In this paper, we analyze the Cramer-Rao lower bound on the accuracy of 3-D emitter locations estimated from a
STORM movie with a cylindrical lens. Numerical evaluation for randomly and uniformly distributed emitters
indicates that as the emitter density in the image plane increases, the Cramer-Rao lower bounds on the average
full-width half-maximum (FWHM) of location estimates in the lateral plane and axial direction increase
exponentially fast; and the exponents can be numerically accurately estimated. The Cramer-Rao lower bounds
are inversely proportional to the square root of mean number of photons of an emitter and monotonically
decrease as the signal to noise ratio increases. The result reveals the insightful property of 3-D STORM movies
and provides a benchmark for the achievable accuracy of location estimation algorithms. The developed
algorithm with multiemitter colocalization can improve the temporal resolution by five folds compared with the
single-emitter location estimator.
The resonance Raman (RR) spectra of six types of human brain tissues are examined using a confocal micro-Raman system with 532-nm excitation in vitro. Forty-three RR spectra from seven subjects are investigated. The spectral peaks from malignant meningioma, stage III (cancer), benign meningioma (benign), normal meningeal tissues (normal), glioblastoma multiforme grade IV (cancer), acoustic neuroma (benign), and pituitary adenoma (benign) are analyzed. Using a 532-nm excitation, the resonance-enhanced peak at 1548 cm−1 (amide II) is observed in all of the tissue specimens, but is not observed in the spectra collected using the nonresonance Raman system. An increase in the intensity ratio of 1587 to 1605 cm−1 is observed in the RR spectra collected from meningeal cancer tissue as compared with the spectra collected from the benign and normal meningeal tissue. The peak around 1732 cm−1 attributed to fatty acids (lipids) are diminished in the spectra collected from the meningeal cancer tumors as compared with the spectra from normal and benign tissues. The characteristic band of spectral peaks observed between 2800 and 3100 cm−1 are attributed to the vibrations of methyl (─CH3) and methylene (─CH2─) groups. The ratio of the intensities of the spectral peaks of 2935 to 2880 cm−1 from the meningeal cancer tissues is found to be lower in comparison with that of the spectral peaks from normal, and benign tissues, which may be used as a distinct marker for distinguishing cancerous tissues from normal meningeal tissues. The statistical methods of principal component analysis and the support vector machine are used to analyze the RR spectral data collected from meningeal tissues, yielding a diagnostic sensitivity of 90.9% and specificity of 100% when two principal components are used.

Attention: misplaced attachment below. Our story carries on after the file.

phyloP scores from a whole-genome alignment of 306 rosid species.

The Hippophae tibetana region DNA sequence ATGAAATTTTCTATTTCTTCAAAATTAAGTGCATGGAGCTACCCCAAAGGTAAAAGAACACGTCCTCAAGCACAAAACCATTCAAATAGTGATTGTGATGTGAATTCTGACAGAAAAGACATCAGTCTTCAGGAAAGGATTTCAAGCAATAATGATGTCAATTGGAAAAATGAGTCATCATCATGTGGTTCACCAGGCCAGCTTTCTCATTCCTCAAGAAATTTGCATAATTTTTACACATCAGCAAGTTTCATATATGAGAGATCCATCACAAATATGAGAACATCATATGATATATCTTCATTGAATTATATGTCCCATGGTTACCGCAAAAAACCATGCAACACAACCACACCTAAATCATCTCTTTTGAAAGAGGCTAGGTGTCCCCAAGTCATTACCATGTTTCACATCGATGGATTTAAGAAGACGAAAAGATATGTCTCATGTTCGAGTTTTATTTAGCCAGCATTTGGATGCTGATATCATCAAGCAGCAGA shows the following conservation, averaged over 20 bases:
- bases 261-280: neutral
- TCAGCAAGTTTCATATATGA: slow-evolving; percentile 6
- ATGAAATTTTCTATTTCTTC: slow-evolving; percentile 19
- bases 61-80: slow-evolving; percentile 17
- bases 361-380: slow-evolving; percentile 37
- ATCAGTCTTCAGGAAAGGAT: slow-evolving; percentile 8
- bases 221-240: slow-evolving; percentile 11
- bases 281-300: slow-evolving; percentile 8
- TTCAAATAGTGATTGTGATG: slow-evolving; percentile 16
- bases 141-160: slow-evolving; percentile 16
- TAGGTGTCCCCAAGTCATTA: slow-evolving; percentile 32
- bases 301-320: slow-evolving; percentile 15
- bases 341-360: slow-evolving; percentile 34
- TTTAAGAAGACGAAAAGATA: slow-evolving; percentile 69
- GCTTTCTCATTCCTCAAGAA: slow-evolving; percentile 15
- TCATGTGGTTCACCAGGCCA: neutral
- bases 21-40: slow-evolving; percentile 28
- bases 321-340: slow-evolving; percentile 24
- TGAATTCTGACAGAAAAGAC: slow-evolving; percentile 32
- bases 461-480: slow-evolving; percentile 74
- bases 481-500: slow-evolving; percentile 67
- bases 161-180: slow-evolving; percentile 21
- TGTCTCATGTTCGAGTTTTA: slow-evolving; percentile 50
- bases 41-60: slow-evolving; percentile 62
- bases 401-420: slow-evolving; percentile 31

A novel approach to cancer detection in biomarkers spectral subspace (BSS) is proposed. The basis spectra of the subspace spanned by fluorescence spectra of biomarkers are obtained by the Gram-Schmidt method. A support vector machine classifier (SVM) is trained in the subspace. The spectrum of a sample tissue is projected onto and is classified in the subspace. In addition to sensitivity and specificity, the metrics of positive predictivity, Score1, maximum Score1, and accuracy (AC) are employed for performance evaluation. The proposed BSS using SVM is applied to breast cancer detection using four biomarkers: collagen, NADH, flavin, and elastin, with 340-nm excitation. It is found that the BSS SVM outperforms the approach based on multivariate curve resolution (MCR) using SVM and achieves the best performance of principal component analysis (PCA) using SVM among all combinations of PCs. The descent order of efficacy of the four biomarkers in the breast cancer detection of this experiment is collagen, NADH, elastin, and flavin. The advantage of BSS is twofold. First, all diagnostically useful information of biomarkers for cancer detection is retained while dimensionality of data is significantly reduced to obviate the curse of dimensionality. Second, the efficacy of biomarkers in cancer detection can be determined.